The mural was the idea of St. Thomas seniors Tim Weber and Mark Laine. In 1996, two AFROTC cadets, sophomore Tony Kuczynski and freshman Mike Lamey, painted the mural and signed their names in the lower-right corner.

“What happened was, after they painted the wall, when we’d have guest speakers and other guests come in, we’d have them come down and sign the wall,” explained Maj. Gregory Voth ’00, commandant of cadets. “If they were air crew or somehow related to a particular aircraft usually they would sign their names by that plane and what years they flew.”


Voth, 35, a native of Winona, Minn., majored in physics and, like all AFROTC cadets at St. Thomas, has an aerospace studies minor. He served in Texas, Okinawa, Utah, Ohio (where he earned a master’s degree) and Florida before returning home to Minnesota.

Coming back to campus is “incredibly rewarding,” Voth remarked. “It’s fun to come back and be a part of the detachment on the cadre side of it. Actually, it’s where I got my start in the Air Force. It’s my college experience, so it’s a lot of fun to come back home. It’s incredibly rewarding to be on the side of helping train and mold the cadets – a great bunch of students to work with, just so motivated. Really makes it incredibly enjoyable.”

To have Mack on campus is “outstanding,” he added. “We’ve had a number of our recently graduated lieutenants come back to assist around the program for a couple of weeks. Probably one of the best things as a brand new lieutenant, he’s just gone through that process of transitioning from an AFROTC graduate on to active duty, getting settled in at a new base. Probably one of the most valuable things that our returning lieutenants do is interact with the cadets and share – ‘OK, here’s how it goes. Here’s what to expect.’”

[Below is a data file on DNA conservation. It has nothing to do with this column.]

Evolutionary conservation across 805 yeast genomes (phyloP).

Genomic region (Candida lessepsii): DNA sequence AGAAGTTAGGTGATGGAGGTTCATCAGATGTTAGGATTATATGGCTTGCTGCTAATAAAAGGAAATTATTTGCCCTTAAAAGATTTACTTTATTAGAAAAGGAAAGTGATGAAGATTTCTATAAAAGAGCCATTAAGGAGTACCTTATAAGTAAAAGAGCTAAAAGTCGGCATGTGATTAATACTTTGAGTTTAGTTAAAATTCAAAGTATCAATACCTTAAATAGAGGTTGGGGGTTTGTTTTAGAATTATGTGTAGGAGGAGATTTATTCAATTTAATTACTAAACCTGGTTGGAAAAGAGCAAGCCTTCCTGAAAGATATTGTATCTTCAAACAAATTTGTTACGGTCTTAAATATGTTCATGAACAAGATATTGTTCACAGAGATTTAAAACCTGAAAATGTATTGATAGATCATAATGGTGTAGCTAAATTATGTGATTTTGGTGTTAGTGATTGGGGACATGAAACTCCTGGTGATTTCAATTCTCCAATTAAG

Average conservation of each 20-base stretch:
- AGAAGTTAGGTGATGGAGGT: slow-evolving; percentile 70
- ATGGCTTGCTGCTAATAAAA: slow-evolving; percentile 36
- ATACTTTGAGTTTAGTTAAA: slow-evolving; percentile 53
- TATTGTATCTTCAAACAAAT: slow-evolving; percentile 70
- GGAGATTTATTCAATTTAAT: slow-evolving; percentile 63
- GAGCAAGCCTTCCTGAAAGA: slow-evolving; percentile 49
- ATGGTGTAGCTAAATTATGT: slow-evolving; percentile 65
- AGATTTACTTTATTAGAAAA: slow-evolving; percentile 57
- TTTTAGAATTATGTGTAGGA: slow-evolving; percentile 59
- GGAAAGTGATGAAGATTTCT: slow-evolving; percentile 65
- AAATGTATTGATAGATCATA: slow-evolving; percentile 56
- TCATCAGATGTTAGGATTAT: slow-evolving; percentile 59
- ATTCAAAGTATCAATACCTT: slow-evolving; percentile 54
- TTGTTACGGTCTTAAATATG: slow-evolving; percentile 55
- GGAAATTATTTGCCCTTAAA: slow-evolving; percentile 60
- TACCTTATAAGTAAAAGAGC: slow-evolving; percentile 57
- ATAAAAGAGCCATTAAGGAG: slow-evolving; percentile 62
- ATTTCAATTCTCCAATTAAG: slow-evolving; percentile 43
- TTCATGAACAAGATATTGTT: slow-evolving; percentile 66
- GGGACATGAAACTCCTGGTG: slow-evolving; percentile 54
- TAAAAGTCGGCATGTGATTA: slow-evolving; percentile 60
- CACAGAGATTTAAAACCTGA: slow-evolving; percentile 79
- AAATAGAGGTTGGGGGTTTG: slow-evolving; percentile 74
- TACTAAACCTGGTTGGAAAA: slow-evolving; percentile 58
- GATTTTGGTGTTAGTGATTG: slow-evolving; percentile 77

Mack dreamed of being a pilot since he was young. Living 10 minutes from the Air Force Academy in Colorado Springs, he was able to watch the Thunderbirds, the Air Force’s precision flying team, each May as it performed at graduation.

He played hockey in high school and was looking for a college that had both a Division 3 hockey program and an Air Force ROTC unit. “I found St. Thomas,” he remarked. “I came here and fell in love with it instantly and never looked back.”

He enjoyed his recent time back on campus as an officer. “It’s cool to come back and see the program from the outside,” he said. “It’s really cool to come back and see the cadets and see four years of them and see their different development levels and how they’ve come along and how they’re interacting with each other, and how they’re preparing for active duty.”


And he was ready to make history, adding his name to the mural.

“When I was a wide-eyed freshman and heard that pilots come back and sign the wall, I thought I’d like to write my name on it someday,” he said. “So here we are.”

Call it a Victory Roll (of sorts) as that someday came April 10. With a steady hand Mack calmly pulled a pen from his green flight suit and near a fighter jet signed his name – William Mack '12 – and made history.

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Editor’s note: Images, from top to bottom: 1) University of St. Thomas AFROTC Detachment 410 shield, with four stars in the purple area, and 10 stars in the gray area. 2) U.S. Army Air Corps roundel, WWI era. 3) U.S. Army Air Corps roundel, post-WWI to early WWII era. 4) U.S. Army Air Corps WWII and current U.S. Air Force roundel. 5) Contemporary Air Force logo.